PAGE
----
When looking at the jobs of people who work in or around the entertainment industry, it’s easy to miss out on distinctions regarding who does what and why. Robert Altman famously noted that his idiosyncratic films often went against the grain of what studios wanted: “They sell shoes, and I make gloves.”
This month, there have been many on Film Twitter and elsewhere who seem not to understand that while film critics and Oscar-minded entertainment journalists both write about contemporary movies, the similarities end there. To extend Altman’s metaphor: Some people are reading the tea leaves of critics’ awards for clues about the Oscars, while critics are drinking coffee.
As a member of the Los Angeles Film Critics Association for more than 20 years, I can safely say that handicapping the Academy Awards is probably the last thing on our minds as we assemble each year to pick our own winners. If our tastes should happen to align with the Academy’s – over the past decade, both organizations chose “Spotlight,” “Moonlight,” and “Parasite” as the best picture of the year – well, that’s a fine coincidence. But at no time during my tenure has the group ever given an award in the hopes of boosting someone’s chances to walk the red carpet at the Dolby Theatre.
So when LAFCA, the New York Film Critics Circle and the National Society of Film Critics all gave the top prize to “Drive My Car” – Ryûsuke Hamaguchi’s gorgeous, contemplative, three-hour Japanese-language drama about love, loss, and Chekhov – it flummoxed those prognosticators who know that, outliers like “Parasite” notwithstanding, the Oscars tend to focus on upbeat, middlebrow studio product that’s in the English language.
Critics, say the awards journos, are being contrarian, ivory-tower snobs — or even (gasp!) globalists:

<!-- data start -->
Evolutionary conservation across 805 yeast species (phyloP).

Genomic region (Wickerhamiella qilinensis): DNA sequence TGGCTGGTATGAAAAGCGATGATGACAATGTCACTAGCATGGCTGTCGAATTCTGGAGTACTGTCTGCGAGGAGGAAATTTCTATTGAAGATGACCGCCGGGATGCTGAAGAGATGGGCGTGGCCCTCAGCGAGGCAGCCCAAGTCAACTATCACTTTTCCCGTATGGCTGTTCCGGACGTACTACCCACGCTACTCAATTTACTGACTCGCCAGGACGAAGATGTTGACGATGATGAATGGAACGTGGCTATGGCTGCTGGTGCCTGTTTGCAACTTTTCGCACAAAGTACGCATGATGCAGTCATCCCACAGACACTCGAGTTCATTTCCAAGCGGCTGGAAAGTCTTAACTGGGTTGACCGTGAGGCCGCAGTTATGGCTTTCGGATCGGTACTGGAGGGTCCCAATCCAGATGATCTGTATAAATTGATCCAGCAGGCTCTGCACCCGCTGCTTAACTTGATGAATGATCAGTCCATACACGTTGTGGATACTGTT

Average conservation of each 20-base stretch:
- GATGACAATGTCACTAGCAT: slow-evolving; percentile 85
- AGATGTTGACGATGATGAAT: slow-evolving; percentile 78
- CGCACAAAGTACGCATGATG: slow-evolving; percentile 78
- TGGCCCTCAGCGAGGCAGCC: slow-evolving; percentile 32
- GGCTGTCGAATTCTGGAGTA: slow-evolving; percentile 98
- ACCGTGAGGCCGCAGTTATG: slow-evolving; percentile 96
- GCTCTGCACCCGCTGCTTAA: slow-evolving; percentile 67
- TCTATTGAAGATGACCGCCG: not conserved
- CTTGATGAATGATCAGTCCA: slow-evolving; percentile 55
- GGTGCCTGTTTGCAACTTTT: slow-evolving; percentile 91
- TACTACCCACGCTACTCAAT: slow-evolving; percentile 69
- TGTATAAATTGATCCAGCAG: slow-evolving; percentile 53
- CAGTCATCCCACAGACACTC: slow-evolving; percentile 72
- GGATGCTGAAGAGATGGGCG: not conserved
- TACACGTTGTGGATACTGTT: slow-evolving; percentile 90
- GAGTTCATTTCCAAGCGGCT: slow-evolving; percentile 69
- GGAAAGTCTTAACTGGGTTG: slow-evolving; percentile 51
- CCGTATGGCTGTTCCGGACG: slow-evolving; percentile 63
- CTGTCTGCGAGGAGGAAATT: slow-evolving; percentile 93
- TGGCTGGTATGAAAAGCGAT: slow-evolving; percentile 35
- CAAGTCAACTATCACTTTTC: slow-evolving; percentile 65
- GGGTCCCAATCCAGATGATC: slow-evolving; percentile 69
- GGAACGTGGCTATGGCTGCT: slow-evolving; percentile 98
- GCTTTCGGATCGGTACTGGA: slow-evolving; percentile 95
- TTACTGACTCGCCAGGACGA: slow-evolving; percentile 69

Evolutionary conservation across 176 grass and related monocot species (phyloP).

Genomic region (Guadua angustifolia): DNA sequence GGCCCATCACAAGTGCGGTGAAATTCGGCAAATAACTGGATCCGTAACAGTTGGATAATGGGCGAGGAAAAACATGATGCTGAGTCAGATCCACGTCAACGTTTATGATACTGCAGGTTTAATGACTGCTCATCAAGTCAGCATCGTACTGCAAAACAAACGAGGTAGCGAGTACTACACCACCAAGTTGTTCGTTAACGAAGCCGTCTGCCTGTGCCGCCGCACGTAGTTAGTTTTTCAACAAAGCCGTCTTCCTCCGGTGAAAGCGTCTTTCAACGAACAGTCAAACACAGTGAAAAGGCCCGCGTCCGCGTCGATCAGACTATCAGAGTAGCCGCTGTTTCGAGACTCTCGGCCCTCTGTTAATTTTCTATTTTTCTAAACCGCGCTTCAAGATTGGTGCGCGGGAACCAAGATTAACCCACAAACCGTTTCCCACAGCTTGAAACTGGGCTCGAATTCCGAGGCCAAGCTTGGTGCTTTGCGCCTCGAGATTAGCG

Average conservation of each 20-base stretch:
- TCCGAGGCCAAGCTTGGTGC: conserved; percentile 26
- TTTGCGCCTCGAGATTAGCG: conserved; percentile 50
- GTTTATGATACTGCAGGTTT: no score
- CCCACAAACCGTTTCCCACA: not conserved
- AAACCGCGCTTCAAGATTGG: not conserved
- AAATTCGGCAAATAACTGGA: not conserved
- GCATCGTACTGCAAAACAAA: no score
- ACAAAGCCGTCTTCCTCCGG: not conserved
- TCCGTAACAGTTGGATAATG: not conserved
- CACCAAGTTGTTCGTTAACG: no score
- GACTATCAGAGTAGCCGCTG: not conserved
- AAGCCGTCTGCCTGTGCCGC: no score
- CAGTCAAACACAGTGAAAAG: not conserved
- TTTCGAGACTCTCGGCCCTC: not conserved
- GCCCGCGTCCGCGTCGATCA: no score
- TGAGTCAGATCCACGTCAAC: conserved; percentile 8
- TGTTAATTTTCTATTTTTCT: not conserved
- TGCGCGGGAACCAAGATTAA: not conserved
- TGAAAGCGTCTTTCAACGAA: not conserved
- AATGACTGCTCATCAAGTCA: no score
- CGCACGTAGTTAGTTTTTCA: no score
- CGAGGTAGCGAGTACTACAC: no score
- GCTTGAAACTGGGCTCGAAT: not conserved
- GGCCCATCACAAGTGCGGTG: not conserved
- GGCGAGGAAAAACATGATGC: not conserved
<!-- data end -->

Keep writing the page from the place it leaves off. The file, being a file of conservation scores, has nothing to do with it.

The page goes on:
The critic-handicapper divide widened further when The New York Times ran a piece by Manohla Dargis and A.O Scott called “And the 2022 Oscar Nominees Should Be…” There’s nothing revolutionary about critics applying their personal choices to “Hollywood’s biggest night”; for years, Siskel & Ebert hosted an annual episode called “If We Picked the Oscars.”
Somehow, the fact that Dargis and Scott mentioned performances like Fabrizio Rongione in “Azor” and Toko Miura in, yes, “Drive My Car,” was treated by the internet’s awards-industrial complex as shots fired across the bow. Roger Friedman at Showbiz 411 called the list “ridiculously elitist” while Sasha Stone at Awards Daily groused on Twitter, “I hate when they do this. I hate it so much. They pretend like they are above the Oscars except that they are just as eager to rub up against them as anyone else.”
Phew. Let’s take a breath here. Based on my experience, critics tend to “rub up against” the Oscars for two reasons: 1) Years of hype and attention have turned the Academy Awards into the most well-known and talked-about annual barometer for quality and achievement in the film industry, and if critics want to borrow that spotlight to shine it on lesser-known but still-deserving films and performances, it’s a way to get readers interested. 2) Getting readers interested is the main job of most print and online editors, and they will very often tell the staff film critics, “Hey, write about the Oscars, even if you don’t care about the Oscars, because our readers do.” Which will often lead critics back to 1).
It’s not the job of critics’ groups to help Oscar handicappers. It’s not cultural snobbery to use the ballyhoo around the Academy Awards to elevate movies that the Academy Awards won’t touch with a 10-foot For Your Consideration ad. Once again, to be perfectly clear: Film critics and awards pundits have different jobs.
And as for anyone who thinks that great movies shouldn’t be praised by critics because those films don’t fit into the mold of an Oscar contender and won’t be part of the awards conversation, critic Chris Evangelista of /Film perhaps says it best: “If you approach movies this way, I have to say it again: [Y]ou don’t like movies. You like gambling.”